On the Market: Updated Antique Colonial with an iconic history
EASTON — The Aspetuck Historic District that straddles sections of Easton and Weston is an unassuming stretch of Fairfield County real estate with 22 houses as well as barns and other building, and a connection to iconic Americans.
Deaf and blind author and activist Helen Keller lived in a house within this district, and there are claims that Dwight D. Eisenhower, the 34th President of the United States, occasionally visited the colonial house at 200 Redding Road. This Aspetuck Four Corners’ landmark estate, named “Stones Throw,” was once owned by General Edwin N. Clark (1933-1981) and a website for the Dwight D. Eisenhower Library in Kansas indicates Clark was an “Army Officer, friend of Dwight D. Eisenhower,” whose papers are housed there, about 8,000 pages and four linear feet in all.
“I knew General Clark as well as his nephew and they had indicated that Eisenhower had visited. My understanding was that General Clark was in charge of supply for Eisenhower during the Battle of the Bulge during World War II and that is how they established a relationship,” said Att. Ronald B. Noren, a principal of Brody Wilkinson, a New York and Southport law firm. Noren is a former owner of this landmark house.
A 2007 article in the Wilton Villager also says Eisenhower visited a nearby house on Old Redding Road, then owned by U.S. Supreme Court Justice John Marshall Harlan II, where the two men fly fished in the nearby Trout Brook Valley Preserve and golfed at Connecticut Golf Course in Easton.
This 4,507-square-foot house at 200 Redding Road was built by Gustav Pfeiffer. According to the website www.livingplaces.com, Pfeiffer “traveled to the restorations at Williamsburg, Virginia, and Deerfield, Massachusetts, and entertained visions of implementing a similar enterprise on the banks of the Aspetuck … The predominant type of building in the Aspetuck Historic District — the traditional center-chimney, gable-roofed dwelling — is also characteristic of Connecticut farming communities of the late 18th and early 19th centuries.”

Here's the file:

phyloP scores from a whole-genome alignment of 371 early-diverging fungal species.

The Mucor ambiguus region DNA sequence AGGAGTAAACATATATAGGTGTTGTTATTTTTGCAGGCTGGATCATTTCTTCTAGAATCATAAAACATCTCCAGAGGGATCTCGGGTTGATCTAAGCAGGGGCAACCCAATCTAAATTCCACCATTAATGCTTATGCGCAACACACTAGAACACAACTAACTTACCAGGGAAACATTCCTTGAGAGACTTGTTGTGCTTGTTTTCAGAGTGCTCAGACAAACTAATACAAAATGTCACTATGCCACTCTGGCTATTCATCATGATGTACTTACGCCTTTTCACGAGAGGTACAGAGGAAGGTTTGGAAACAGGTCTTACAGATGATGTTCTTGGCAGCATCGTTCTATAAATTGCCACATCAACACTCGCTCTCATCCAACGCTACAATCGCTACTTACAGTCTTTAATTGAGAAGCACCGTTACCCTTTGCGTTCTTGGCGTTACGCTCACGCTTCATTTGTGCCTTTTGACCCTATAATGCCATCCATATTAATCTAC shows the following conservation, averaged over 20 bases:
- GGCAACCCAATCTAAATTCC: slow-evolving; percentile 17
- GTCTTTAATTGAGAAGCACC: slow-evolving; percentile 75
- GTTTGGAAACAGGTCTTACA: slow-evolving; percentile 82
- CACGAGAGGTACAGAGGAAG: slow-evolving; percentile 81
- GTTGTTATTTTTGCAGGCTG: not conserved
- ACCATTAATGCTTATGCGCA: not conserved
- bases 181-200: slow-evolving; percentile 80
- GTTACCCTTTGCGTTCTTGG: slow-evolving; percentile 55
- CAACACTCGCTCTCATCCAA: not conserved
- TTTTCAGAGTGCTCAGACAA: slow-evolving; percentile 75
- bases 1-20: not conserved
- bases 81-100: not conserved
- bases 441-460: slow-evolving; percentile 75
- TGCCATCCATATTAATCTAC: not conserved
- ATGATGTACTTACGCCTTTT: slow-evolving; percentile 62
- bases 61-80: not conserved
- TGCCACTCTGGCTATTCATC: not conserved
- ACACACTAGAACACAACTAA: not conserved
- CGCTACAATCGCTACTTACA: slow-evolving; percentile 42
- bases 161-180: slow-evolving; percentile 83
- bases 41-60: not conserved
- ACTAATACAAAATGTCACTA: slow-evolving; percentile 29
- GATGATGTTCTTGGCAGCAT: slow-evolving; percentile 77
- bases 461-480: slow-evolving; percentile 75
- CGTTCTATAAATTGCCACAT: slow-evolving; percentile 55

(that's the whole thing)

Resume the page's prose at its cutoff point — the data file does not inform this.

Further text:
The Living Places website goes on to say that the Aspetuck Historic District, which is on the National Register of Historic Places, “is significant because it embodies the distinctive architectural and cultural-landscape characteristics of a farming community from the late colonial and early national periods.”
While many of the houses in this district are of an older vintage, this one, and Helen Keller’s, are not antiques. General Clark’s home was built in 1940 and a later renovation was done by Cameron Clark, a local architect renowned for his “masterly handling of Colonial details, from chimneys and cornices to paneling and mantelpieces,” according to the Living Places website, which claims Clark “worked on some 20 houses in Aspetuck.”
The main house and its large 19th century post and beam barn and guest cottage (a legal rental) sit on a level 3.19-acre triangular-shaped property, in effect, creating a private corner lot along Redding Road, Old Redding Road and Westport Road (Route 136). Much of the property is bordered by fieldstone walls. The front façade faces the confluence of Redding and Old Redding roads. The door is framed by individual panes of the sidelights and transom.
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Inside, there are wide-planked, pegged hardwood floors, high ceilings, four fireplaces, detailed millwork, crown moldings, built-ins, and other refined architectural features that evoke a bygone era, although the house contains all the conveniences important to modern living. The house has four bedrooms — all en suite, updated baths and mechanical systems, and the cook’s kitchen with pecan cabinetry, granite counters, exposed beams, and custom decorative tiles with a floral pattern. High-end appliances include a commercial-grade range.
The first floor also features a formal dining room, two family rooms, an office with a half bath, and a sitting room with stairs to a large bonus room. A large screened porch and a sun room look over the property and its attractive gardens.
On the second floor there are four bedrooms. The master suite features a huge dressing room with walls of built-in closets and drawers, and a luxurious marble bath with two pedestal sinks, jetted tub, and shower.
ABOUT THIS HOUSE
TYPE: Updated Antique Colonial
ADDRESS: 200 Redding Road, Easton
NUMBER OF ROOMS: 12
FEATURES: 3.19-acre level and partially fenced property, barn/guest house (legal rental), five fireplaces (one in the barn’s guest cottage), close to the Aspetuck Country Club golf course, proximity to Aspetuck Land Trust preserved spaces; just minutes to the Merritt Parkway, Fairfield, Westport and Weston; zoned central air conditioning and natural gas heat, full unfinished walk-out basement, attached four-car garage, four bedrooms, four full and one half baths
SCHOOLS: Samuel Staples Elementary, Helen Keller Middle, Joel Barlow High
TAX RATE: 31.33 mills
In the guest cottage there is a living room, one large bedroom, a pantry kitchen and a full bath.
Just minutes away are several local farms with markets selling fresh produce, the Blue Bird Inn, and the Merritt Parkway. This house is not far from Fairfield and Westport.
For more information or to set up an appointment to see the house, contact Charlotte Cotton of William Raveis Real Estate at 203-247-4944 or firstname.lastname@example.org.